Labrador-tea - an evergreen plant with a surface root system. Lots of above-ground shoots, almost upright, up to 130 cm tall. The young shoots are not woody, covered with red hair. The leaves are subordinate, wintering, leathery, elongated, entire-edged, with downward-sloping edges, 1.5-4.5 cm long. On top, the leaves are dark green, shiny, covered with small glands, the lower part is red, the flowers are white, with five petals, about 1 cm in diameter, on long flower legs, collected in shield-like inflorescences of 15-25 flowers.

Fruit a five-nested multi-seeded box, dark, elongated oval, 3-10mm long. The plant blooms from May to July, the seeds ripen from July to August.

The plant winters under snow. Shoots that are not covered with snow in winter die.

The plant is poisonous!  Labrador-tea has  a distinct, specific aroma that causes nausea, dizziness and headaches.

For medicinal purposes, the young shoots of the Labrador-tea are used. Collect shoots covered with leaves that have not yet had time to become woody. Harvest them in autumn, August and September, when the seeds ripen. Collect the tops of shoots about 10 cm long.

The plants are dried in a shady place or in well-ventilated rooms, spreading them in a thin layer (~5cm) on sieves, stirring them from time to time. Can also be dried in forced dryers, not exceeding 30-40C.

Special care must be taken when collecting, drying and packing this plant, as the plant is poisonous and has a strong aroma, causes nausea, dizziness and headaches. It is recommended to work with this plant in a respirator, no longer than 2-3 hours a day.

Store this plant in cool and dry rooms, away from other plants.

Found in the plant: poisonous essential oils (up to 7%), which include icedol, palustrol, cimol, geranyl acetate, bicyclic alcohol, hydrocarbons. Essential oil is present in all parts of the plant, except for the roots: up to 7.5% in the leaves of the first year, up to 1.4% in the leaves of the second year; in stems of the first year up to 1.5%, in the second year up to 0.2%; in flowers up to 2.3%, in fruits up to 0.17%. The essential oil has a bitter burning taste and a balsamic aroma.

The plant also contains glycosides (ericoline, arbutin); andromedotoxin; coumarins (esculin, esculetin, scopoletin, umbelliferone and others); flavonoids (quercetin, hyperoside); tanning agents; phytoncides; vitamin C; dyes; micro and macro elements.

Medicinal significance

Labrador-tea preparations are used as expectorant, anti-inflammatory, against whooping cough and as an antiseptic. Similarly, sedge has a hypotensive effect, but it has an excitatory effect on the higher parts of the central nervous system.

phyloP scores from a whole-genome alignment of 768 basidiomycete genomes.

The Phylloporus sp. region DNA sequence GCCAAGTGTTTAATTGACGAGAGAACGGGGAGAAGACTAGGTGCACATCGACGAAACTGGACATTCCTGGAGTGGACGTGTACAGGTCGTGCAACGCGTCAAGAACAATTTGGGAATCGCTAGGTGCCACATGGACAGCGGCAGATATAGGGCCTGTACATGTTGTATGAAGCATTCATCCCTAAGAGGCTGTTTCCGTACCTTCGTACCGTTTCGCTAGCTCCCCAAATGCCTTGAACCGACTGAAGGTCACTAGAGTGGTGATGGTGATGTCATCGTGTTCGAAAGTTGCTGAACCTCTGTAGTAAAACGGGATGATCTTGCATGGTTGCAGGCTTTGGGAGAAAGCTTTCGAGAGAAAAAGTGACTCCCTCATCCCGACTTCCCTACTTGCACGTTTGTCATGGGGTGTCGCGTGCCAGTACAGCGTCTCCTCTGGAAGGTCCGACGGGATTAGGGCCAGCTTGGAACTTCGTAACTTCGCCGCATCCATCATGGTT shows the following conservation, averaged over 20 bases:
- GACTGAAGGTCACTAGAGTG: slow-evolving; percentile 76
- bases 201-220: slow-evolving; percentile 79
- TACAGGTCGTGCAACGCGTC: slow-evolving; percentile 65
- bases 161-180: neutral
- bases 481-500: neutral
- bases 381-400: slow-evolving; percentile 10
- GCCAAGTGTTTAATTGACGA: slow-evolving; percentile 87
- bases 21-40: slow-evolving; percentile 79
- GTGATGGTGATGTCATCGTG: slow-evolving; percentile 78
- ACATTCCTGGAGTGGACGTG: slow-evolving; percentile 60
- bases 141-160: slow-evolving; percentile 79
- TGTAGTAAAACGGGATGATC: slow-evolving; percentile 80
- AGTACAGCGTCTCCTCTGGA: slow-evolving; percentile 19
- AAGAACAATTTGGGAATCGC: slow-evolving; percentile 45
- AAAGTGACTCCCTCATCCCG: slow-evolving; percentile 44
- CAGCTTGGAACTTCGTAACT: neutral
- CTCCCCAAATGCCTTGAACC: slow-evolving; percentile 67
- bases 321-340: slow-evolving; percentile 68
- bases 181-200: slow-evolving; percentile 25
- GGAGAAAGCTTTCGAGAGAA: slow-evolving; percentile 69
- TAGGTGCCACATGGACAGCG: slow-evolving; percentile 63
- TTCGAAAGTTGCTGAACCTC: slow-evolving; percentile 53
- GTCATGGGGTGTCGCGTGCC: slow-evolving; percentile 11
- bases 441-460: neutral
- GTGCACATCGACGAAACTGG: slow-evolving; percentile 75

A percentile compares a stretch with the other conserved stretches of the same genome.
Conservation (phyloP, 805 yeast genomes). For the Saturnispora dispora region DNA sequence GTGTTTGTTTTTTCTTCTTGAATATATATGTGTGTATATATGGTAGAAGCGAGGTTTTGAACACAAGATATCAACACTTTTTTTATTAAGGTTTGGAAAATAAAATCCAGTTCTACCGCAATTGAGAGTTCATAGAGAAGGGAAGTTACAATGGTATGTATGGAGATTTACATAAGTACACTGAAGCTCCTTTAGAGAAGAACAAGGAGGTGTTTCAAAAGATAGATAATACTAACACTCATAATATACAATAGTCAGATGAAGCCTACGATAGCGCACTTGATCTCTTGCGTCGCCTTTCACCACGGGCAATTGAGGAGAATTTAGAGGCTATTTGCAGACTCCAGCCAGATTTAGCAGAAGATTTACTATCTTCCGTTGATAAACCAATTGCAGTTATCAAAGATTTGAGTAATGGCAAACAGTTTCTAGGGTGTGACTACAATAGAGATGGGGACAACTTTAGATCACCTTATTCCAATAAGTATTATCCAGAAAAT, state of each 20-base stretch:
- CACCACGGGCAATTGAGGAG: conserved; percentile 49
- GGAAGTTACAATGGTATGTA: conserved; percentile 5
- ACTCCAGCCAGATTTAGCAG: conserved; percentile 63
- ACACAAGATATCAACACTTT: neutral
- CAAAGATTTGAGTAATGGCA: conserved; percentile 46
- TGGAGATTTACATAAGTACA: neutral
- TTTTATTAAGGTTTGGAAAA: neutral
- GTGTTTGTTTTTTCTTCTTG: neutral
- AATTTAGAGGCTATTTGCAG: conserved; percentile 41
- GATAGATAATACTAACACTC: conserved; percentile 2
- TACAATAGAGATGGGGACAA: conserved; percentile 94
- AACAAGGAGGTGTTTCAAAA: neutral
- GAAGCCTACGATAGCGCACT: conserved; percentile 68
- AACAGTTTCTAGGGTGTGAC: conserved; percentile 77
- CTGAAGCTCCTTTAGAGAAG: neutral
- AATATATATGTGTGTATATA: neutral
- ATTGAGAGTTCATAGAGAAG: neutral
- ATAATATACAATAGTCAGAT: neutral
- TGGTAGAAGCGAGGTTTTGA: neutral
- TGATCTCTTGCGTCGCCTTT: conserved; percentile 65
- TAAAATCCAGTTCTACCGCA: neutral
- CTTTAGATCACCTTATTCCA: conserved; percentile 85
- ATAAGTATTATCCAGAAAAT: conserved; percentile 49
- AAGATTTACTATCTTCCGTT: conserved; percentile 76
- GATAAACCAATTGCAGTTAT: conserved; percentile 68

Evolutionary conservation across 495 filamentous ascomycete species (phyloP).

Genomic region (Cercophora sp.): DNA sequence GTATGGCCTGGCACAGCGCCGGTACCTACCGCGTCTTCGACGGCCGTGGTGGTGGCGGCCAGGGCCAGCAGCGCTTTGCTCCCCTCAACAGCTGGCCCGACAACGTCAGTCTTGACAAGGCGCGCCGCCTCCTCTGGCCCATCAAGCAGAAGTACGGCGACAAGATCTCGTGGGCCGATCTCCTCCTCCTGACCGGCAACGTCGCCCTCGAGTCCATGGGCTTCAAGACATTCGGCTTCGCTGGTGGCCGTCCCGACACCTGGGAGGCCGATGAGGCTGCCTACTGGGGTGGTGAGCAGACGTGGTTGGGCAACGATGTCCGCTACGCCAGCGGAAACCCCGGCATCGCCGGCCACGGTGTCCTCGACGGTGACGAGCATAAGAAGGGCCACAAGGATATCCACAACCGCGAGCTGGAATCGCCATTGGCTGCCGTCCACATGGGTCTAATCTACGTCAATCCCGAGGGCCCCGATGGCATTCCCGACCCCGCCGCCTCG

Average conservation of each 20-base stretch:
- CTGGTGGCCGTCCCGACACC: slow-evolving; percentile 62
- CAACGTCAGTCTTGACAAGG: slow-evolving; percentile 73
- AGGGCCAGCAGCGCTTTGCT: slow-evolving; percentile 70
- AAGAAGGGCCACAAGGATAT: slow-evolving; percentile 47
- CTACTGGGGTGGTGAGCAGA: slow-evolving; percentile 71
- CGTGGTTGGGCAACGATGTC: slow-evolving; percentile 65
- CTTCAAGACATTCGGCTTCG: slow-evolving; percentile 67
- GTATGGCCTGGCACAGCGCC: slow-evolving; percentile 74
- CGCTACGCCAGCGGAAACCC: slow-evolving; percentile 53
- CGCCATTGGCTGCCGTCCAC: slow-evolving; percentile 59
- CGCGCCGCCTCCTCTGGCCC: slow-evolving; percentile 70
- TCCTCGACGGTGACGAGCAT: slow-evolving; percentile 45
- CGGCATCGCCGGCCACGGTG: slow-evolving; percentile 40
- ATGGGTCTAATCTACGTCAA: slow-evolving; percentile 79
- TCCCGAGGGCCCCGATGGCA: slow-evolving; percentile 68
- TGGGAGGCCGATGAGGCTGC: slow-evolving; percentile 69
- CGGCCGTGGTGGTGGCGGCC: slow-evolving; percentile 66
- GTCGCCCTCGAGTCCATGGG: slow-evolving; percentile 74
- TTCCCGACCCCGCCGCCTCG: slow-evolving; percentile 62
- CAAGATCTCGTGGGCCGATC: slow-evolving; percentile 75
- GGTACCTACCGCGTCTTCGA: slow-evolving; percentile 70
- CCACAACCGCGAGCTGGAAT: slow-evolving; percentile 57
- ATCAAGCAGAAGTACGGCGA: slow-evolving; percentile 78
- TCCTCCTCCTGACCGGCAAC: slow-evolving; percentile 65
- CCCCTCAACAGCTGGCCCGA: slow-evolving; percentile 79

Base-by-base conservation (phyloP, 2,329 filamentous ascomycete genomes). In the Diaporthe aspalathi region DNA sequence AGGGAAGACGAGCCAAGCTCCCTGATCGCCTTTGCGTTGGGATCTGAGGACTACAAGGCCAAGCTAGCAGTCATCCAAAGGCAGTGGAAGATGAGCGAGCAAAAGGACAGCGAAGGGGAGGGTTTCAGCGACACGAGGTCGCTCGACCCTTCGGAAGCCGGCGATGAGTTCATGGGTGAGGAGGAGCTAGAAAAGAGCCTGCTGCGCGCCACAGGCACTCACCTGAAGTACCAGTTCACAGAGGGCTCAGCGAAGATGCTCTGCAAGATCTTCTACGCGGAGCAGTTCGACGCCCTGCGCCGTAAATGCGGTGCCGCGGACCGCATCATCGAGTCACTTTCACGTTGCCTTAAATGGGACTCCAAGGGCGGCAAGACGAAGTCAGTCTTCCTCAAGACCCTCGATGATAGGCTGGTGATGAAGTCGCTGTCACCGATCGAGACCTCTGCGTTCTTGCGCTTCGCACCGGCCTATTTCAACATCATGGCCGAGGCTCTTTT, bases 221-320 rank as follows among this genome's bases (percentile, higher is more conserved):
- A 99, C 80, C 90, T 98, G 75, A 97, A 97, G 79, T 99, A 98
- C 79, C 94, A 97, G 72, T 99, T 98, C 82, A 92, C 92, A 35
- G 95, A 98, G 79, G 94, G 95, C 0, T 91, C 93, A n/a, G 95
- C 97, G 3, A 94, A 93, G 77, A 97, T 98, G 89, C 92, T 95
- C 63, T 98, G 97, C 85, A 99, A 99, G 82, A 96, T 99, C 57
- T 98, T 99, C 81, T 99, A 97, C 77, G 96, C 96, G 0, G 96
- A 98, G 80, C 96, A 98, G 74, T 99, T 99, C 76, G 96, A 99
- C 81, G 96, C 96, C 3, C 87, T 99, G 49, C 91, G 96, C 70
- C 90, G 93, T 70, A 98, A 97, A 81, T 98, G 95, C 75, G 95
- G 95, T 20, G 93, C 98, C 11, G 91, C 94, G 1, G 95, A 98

Preparations of the Labrador-tea contribute to the liquefaction and elimination of sputum, accelerate its evacuation, soften cough, have an antibacterial effect.

The medicinal properties of the plant are provided by the essential oils contained in it, which are partially released through the walls of the respiratory organs when taken orally. When distributed through the bronchi, the volatile and biologically active compounds of Labrador-tea easily irritate the mucous membrane, increasing the secretion of the bronchial glands and the activity of the epithelium of the respiratory cilia. An antispasmodic effect on bronchial smooth muscle has also been observed. The antimicrobial activity of Labrador-tea is also related to the content of the essential oil in the plant, which even has a bactericidal effect against Staphylococcus aureus.

Labrador-tea has a diuretic and disinfecting effect, which is associated with the excretion of essential oil with urine through the kidneys, in a chemically unchanged form. Also acting on the urinary tract thanks to the glycoside arbutin and essential oil.

Severe side effects may occur when using Labrador-tea : allergic reactions, increased nervous excitability, dizziness. CNS excitement or, on the contrary, depression.

The Latin name 'Ledum' comes from the Greek 'ledoa' - the name of a resinous plant from which incense was obtained in ancient Greece.

In folk medicine, Labrador-tea is used to treat cough, scrofula, rhinitis, dysentery, malaria, itching, wet eczema, as a diaphoretic. Colds, bronchial asthma, angina pectoris, pulmonary tuberculosis, gout and dermatomycosis are treated with Labrador-tea leaves. The plant is diuretic, tonic and anthelmintic. An infusion of flowers on alcohol is used to treat pulmonary tuberculosis, suffocation, as a rub for rheumatism.

Not recommended for use

Overdosage of Labrador-tea can cause severe poisoning, accompanied by nausea and vomiting, in particularly severe cases the CNS is affected and possible paralysis and respiratory asphyxia, and paralysis of the heart muscle, which often results in a fatal outcome.

When used in proper doses, it is not recommended for hypotonia.

The plant should not be used by women during pregnancy and lactation. It is not recommended to prescribe the plant to children under 14 years of age, except in individual cases - under the strict supervision of a doctor.

A professional consultation is really recommended for the use of this plant. Do not be careless with this plant and if there is an opportunity, it is better to use one of the alternative plants.